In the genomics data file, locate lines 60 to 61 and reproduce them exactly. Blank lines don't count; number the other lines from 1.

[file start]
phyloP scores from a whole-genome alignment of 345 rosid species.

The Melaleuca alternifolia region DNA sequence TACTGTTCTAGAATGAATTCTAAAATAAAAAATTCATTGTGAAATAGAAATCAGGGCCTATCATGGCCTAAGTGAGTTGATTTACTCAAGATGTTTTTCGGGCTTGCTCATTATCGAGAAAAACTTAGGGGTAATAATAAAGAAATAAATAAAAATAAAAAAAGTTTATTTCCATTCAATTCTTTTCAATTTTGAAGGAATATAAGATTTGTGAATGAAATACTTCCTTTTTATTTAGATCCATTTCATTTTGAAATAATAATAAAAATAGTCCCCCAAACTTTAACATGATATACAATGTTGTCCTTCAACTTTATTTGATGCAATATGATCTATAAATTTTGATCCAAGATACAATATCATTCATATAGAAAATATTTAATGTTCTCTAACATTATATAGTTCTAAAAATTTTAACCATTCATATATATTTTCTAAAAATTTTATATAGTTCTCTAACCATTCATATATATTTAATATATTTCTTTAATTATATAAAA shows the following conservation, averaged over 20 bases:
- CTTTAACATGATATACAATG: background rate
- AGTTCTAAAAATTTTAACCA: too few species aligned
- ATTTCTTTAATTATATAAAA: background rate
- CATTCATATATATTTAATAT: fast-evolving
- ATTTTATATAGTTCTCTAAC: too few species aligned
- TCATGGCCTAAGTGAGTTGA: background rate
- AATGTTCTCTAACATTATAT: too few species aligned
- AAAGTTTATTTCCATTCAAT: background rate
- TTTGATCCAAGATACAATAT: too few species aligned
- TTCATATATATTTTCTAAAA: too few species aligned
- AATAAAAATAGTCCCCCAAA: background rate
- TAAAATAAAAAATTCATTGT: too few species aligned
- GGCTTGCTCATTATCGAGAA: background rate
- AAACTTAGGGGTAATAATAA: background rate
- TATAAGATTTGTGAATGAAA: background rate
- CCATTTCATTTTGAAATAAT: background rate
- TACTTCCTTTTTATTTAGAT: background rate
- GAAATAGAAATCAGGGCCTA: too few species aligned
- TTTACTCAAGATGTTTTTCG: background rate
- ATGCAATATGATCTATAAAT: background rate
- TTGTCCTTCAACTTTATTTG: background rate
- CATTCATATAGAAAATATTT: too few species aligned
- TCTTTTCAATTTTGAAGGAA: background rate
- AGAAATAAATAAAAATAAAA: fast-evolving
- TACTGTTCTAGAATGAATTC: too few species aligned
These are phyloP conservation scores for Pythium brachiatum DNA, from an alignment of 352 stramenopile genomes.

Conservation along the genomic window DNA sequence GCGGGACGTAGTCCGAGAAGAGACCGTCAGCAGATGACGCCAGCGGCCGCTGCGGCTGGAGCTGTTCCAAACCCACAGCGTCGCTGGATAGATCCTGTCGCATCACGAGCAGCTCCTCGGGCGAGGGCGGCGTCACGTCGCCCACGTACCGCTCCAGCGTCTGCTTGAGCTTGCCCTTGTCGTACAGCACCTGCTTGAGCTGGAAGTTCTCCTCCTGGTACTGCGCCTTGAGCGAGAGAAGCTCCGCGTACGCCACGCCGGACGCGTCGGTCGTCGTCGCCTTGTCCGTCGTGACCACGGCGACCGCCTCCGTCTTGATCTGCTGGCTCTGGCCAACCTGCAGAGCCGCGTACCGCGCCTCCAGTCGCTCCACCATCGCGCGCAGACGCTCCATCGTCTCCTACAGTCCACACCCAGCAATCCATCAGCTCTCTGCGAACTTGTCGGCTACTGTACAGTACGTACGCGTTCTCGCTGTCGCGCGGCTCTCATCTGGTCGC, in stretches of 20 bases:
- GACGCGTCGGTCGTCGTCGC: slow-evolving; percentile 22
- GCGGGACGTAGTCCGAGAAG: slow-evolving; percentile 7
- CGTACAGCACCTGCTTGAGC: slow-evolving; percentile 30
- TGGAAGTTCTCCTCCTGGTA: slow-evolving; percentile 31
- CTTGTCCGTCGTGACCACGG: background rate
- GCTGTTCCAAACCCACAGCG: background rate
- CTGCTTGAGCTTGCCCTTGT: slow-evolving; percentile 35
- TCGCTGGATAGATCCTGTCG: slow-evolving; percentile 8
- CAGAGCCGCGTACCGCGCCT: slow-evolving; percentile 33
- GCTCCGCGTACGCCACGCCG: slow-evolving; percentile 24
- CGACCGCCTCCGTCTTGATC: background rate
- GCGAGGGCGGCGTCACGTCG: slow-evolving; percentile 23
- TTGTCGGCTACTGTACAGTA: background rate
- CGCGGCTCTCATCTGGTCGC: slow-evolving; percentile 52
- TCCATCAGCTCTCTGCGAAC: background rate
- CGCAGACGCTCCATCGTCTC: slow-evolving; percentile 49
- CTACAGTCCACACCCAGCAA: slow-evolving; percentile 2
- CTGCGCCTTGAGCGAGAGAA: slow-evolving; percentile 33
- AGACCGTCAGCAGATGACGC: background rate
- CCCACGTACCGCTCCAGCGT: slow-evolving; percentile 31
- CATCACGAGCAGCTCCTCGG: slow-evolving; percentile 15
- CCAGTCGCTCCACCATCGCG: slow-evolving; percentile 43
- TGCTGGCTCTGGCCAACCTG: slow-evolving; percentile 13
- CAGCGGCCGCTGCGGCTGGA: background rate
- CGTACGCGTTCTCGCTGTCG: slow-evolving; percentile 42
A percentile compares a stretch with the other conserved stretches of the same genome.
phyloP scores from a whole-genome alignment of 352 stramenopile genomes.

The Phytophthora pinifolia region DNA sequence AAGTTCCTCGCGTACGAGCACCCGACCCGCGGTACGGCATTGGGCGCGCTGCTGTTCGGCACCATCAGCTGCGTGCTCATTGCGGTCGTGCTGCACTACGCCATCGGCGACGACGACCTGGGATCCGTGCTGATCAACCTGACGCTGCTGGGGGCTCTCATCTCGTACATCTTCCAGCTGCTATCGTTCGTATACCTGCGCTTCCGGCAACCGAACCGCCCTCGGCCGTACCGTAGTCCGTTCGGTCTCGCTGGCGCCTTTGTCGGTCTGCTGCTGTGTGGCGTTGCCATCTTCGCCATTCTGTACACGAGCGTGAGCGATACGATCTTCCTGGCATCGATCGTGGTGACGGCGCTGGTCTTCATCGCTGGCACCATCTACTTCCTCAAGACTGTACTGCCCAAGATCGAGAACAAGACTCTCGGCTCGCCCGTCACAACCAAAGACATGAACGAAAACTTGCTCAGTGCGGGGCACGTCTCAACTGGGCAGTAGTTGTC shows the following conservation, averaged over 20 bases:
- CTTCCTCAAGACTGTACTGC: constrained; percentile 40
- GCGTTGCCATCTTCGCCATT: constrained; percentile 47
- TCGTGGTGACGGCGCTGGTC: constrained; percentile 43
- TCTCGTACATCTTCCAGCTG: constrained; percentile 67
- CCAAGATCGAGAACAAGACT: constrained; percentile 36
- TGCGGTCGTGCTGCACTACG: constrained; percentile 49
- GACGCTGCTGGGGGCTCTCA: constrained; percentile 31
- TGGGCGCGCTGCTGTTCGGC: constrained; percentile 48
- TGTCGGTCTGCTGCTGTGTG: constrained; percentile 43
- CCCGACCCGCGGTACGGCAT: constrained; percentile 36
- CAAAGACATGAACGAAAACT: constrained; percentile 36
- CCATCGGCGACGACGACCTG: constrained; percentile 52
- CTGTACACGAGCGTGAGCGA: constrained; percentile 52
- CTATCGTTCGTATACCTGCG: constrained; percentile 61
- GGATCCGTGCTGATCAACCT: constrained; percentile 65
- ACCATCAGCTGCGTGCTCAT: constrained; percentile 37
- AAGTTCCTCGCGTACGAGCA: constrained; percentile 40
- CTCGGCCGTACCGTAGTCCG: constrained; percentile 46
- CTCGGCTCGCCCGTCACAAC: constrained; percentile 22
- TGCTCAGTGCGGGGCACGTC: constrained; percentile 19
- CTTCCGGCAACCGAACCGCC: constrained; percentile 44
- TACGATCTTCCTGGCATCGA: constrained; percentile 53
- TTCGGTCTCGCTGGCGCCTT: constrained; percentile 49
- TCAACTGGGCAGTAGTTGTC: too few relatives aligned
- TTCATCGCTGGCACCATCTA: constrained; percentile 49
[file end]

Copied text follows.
- TCGTGGTGACGGCGCTGGTC: constrained; percentile 43
- TCTCGTACATCTTCCAGCTG: constrained; percentile 67